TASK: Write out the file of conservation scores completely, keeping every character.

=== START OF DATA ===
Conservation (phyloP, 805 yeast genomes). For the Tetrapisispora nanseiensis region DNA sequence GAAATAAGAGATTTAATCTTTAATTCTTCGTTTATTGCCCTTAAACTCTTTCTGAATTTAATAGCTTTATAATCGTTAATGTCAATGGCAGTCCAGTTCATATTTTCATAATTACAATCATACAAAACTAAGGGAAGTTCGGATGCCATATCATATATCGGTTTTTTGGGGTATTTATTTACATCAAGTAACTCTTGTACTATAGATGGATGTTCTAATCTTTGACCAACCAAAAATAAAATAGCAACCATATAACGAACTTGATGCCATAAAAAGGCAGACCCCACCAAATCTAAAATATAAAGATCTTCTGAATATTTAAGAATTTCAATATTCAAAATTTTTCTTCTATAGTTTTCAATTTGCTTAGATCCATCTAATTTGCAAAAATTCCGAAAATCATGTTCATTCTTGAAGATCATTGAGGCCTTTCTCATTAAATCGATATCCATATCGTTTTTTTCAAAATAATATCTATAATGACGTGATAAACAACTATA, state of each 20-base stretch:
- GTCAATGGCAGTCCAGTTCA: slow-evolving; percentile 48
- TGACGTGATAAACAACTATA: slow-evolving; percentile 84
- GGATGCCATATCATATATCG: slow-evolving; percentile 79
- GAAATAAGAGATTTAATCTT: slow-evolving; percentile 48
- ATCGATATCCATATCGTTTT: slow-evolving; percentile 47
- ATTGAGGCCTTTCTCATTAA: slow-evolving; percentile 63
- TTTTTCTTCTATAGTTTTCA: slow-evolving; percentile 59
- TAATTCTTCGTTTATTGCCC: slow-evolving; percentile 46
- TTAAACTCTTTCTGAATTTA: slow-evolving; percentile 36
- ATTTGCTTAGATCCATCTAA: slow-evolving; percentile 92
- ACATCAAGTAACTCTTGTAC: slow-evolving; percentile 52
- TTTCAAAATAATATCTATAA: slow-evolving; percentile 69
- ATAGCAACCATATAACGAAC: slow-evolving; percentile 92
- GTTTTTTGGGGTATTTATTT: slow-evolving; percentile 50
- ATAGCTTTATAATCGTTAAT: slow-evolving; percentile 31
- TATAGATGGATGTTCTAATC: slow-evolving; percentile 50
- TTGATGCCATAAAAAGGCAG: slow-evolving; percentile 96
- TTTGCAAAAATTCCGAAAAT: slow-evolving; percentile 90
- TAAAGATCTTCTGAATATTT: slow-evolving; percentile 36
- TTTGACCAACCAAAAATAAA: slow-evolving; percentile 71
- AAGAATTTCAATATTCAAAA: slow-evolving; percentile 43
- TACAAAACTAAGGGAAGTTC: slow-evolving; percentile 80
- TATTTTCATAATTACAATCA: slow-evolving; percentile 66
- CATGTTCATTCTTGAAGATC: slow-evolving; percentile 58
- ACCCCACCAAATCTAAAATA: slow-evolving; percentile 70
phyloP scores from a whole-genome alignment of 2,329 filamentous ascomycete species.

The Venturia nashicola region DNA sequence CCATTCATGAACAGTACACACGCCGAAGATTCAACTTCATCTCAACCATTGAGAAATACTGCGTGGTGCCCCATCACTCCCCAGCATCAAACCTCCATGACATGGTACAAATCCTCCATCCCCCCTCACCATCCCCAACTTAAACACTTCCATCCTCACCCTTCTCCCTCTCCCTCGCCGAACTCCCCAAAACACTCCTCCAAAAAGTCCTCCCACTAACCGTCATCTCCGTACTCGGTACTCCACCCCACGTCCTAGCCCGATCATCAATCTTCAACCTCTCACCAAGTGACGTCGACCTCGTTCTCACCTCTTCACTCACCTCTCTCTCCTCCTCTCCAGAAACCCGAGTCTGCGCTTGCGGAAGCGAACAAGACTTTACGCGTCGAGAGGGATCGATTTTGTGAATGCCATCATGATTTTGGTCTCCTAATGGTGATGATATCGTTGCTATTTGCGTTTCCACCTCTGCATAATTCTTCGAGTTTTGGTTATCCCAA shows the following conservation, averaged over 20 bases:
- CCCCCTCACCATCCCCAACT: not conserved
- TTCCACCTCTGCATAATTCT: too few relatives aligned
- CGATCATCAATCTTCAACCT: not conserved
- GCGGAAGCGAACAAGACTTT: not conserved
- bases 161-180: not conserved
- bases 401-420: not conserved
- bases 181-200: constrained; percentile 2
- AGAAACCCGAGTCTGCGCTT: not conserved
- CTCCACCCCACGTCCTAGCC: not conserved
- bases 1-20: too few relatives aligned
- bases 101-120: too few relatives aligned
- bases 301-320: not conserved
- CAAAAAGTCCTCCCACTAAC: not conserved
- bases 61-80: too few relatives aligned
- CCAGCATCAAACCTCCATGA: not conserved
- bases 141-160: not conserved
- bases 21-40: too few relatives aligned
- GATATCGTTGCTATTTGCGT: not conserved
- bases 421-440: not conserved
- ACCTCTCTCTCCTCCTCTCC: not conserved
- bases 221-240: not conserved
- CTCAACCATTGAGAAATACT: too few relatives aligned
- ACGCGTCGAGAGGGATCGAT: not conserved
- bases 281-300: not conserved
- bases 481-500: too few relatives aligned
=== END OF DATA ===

Conservation (phyloP, 805 yeast genomes). For the Tetrapisispora nanseiensis region DNA sequence GAAATAAGAGATTTAATCTTTAATTCTTCGTTTATTGCCCTTAAACTCTTTCTGAATTTAATAGCTTTATAATCGTTAATGTCAATGGCAGTCCAGTTCATATTTTCATAATTACAATCATACAAAACTAAGGGAAGTTCGGATGCCATATCATATATCGGTTTTTTGGGGTATTTATTTACATCAAGTAACTCTTGTACTATAGATGGATGTTCTAATCTTTGACCAACCAAAAATAAAATAGCAACCATATAACGAACTTGATGCCATAAAAAGGCAGACCCCACCAAATCTAAAATATAAAGATCTTCTGAATATTTAAGAATTTCAATATTCAAAATTTTTCTTCTATAGTTTTCAATTTGCTTAGATCCATCTAATTTGCAAAAATTCCGAAAATCATGTTCATTCTTGAAGATCATTGAGGCCTTTCTCATTAAATCGATATCCATATCGTTTTTTTCAAAATAATATCTATAATGACGTGATAAACAACTATA, state of each 20-base stretch:
- GTCAATGGCAGTCCAGTTCA: slow-evolving; percentile 48
- TGACGTGATAAACAACTATA: slow-evolving; percentile 84
- GGATGCCATATCATATATCG: slow-evolving; percentile 79
- GAAATAAGAGATTTAATCTT: slow-evolving; percentile 48
- ATCGATATCCATATCGTTTT: slow-evolving; percentile 47
- ATTGAGGCCTTTCTCATTAA: slow-evolving; percentile 63
- TTTTTCTTCTATAGTTTTCA: slow-evolving; percentile 59
- TAATTCTTCGTTTATTGCCC: slow-evolving; percentile 46
- TTAAACTCTTTCTGAATTTA: slow-evolving; percentile 36
- ATTTGCTTAGATCCATCTAA: slow-evolving; percentile 92
- ACATCAAGTAACTCTTGTAC: slow-evolving; percentile 52
- TTTCAAAATAATATCTATAA: slow-evolving; percentile 69
- ATAGCAACCATATAACGAAC: slow-evolving; percentile 92
- GTTTTTTGGGGTATTTATTT: slow-evolving; percentile 50
- ATAGCTTTATAATCGTTAAT: slow-evolving; percentile 31
- TATAGATGGATGTTCTAATC: slow-evolving; percentile 50
- TTGATGCCATAAAAAGGCAG: slow-evolving; percentile 96
- TTTGCAAAAATTCCGAAAAT: slow-evolving; percentile 90
- TAAAGATCTTCTGAATATTT: slow-evolving; percentile 36
- TTTGACCAACCAAAAATAAA: slow-evolving; percentile 71
- AAGAATTTCAATATTCAAAA: slow-evolving; percentile 43
- TACAAAACTAAGGGAAGTTC: slow-evolving; percentile 80
- TATTTTCATAATTACAATCA: slow-evolving; percentile 66
- CATGTTCATTCTTGAAGATC: slow-evolving; percentile 58
- ACCCCACCAAATCTAAAATA: slow-evolving; percentile 70
phyloP scores from a whole-genome alignment of 2,329 filamentous ascomycete species.

The Venturia nashicola region DNA sequence CCATTCATGAACAGTACACACGCCGAAGATTCAACTTCATCTCAACCATTGAGAAATACTGCGTGGTGCCCCATCACTCCCCAGCATCAAACCTCCATGACATGGTACAAATCCTCCATCCCCCCTCACCATCCCCAACTTAAACACTTCCATCCTCACCCTTCTCCCTCTCCCTCGCCGAACTCCCCAAAACACTCCTCCAAAAAGTCCTCCCACTAACCGTCATCTCCGTACTCGGTACTCCACCCCACGTCCTAGCCCGATCATCAATCTTCAACCTCTCACCAAGTGACGTCGACCTCGTTCTCACCTCTTCACTCACCTCTCTCTCCTCCTCTCCAGAAACCCGAGTCTGCGCTTGCGGAAGCGAACAAGACTTTACGCGTCGAGAGGGATCGATTTTGTGAATGCCATCATGATTTTGGTCTCCTAATGGTGATGATATCGTTGCTATTTGCGTTTCCACCTCTGCATAATTCTTCGAGTTTTGGTTATCCCAA shows the following conservation, averaged over 20 bases:
- CCCCCTCACCATCCCCAACT: not conserved
- TTCCACCTCTGCATAATTCT: too few relatives aligned
- CGATCATCAATCTTCAACCT: not conserved
- GCGGAAGCGAACAAGACTTT: not conserved
- bases 161-180: not conserved
- bases 401-420: not conserved
- bases 181-200: constrained; percentile 2
- AGAAACCCGAGTCTGCGCTT: not conserved
- CTCCACCCCACGTCCTAGCC: not conserved
- bases 1-20: too few relatives aligned
- bases 101-120: too few relatives aligned
- bases 301-320: not conserved
- CAAAAAGTCCTCCCACTAAC: not conserved
- bases 61-80: too few relatives aligned
- CCAGCATCAAACCTCCATGA: not conserved
- bases 141-160: not conserved
- bases 21-40: too few relatives aligned
- GATATCGTTGCTATTTGCGT: not conserved
- bases 421-440: not conserved
- ACCTCTCTCTCCTCCTCTCC: not conserved
- bases 221-240: not conserved
- CTCAACCATTGAGAAATACT: too few relatives aligned
- ACGCGTCGAGAGGGATCGAT: not conserved
- bases 281-300: not conserved
- bases 481-500: too few relatives aligned